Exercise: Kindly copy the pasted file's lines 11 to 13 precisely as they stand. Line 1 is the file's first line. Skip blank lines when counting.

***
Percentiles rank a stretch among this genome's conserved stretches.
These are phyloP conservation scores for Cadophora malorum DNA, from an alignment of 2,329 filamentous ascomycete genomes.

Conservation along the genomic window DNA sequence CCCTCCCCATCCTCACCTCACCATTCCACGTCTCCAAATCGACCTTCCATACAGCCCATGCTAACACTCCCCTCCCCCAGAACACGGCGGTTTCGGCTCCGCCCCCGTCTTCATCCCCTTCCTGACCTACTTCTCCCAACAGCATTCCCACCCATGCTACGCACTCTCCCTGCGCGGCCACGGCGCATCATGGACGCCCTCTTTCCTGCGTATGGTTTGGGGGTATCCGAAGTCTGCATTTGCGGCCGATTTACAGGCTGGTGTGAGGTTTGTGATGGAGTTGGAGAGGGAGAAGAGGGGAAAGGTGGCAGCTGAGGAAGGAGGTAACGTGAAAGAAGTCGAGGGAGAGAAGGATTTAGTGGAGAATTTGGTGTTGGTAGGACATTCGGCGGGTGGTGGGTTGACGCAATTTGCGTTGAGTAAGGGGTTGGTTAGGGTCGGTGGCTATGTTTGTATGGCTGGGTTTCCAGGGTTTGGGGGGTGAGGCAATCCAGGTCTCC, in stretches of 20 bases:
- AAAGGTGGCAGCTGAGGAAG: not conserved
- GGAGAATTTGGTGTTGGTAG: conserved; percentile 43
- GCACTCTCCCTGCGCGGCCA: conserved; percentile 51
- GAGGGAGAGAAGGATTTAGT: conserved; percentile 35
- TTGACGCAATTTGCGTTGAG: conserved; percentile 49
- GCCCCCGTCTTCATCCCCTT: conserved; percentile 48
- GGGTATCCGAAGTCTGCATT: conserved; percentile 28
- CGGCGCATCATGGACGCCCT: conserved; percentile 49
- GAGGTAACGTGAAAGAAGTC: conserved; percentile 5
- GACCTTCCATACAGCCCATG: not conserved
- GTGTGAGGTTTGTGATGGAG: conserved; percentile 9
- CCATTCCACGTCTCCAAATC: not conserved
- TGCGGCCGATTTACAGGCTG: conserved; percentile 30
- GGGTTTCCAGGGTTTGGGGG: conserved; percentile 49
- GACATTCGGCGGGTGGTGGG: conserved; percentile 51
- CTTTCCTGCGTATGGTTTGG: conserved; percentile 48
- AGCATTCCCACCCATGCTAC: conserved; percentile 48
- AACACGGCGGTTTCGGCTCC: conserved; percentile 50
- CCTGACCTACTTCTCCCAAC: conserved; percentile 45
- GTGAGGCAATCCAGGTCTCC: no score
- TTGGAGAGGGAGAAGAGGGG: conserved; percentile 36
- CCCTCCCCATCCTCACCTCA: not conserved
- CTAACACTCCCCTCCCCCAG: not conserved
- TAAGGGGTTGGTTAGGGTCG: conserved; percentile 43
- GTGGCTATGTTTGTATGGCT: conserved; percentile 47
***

- CGGCGCATCATGGACGCCCT: conserved; percentile 49
- GAGGTAACGTGAAAGAAGTC: conserved; percentile 5
- GACCTTCCATACAGCCCATG: not conserved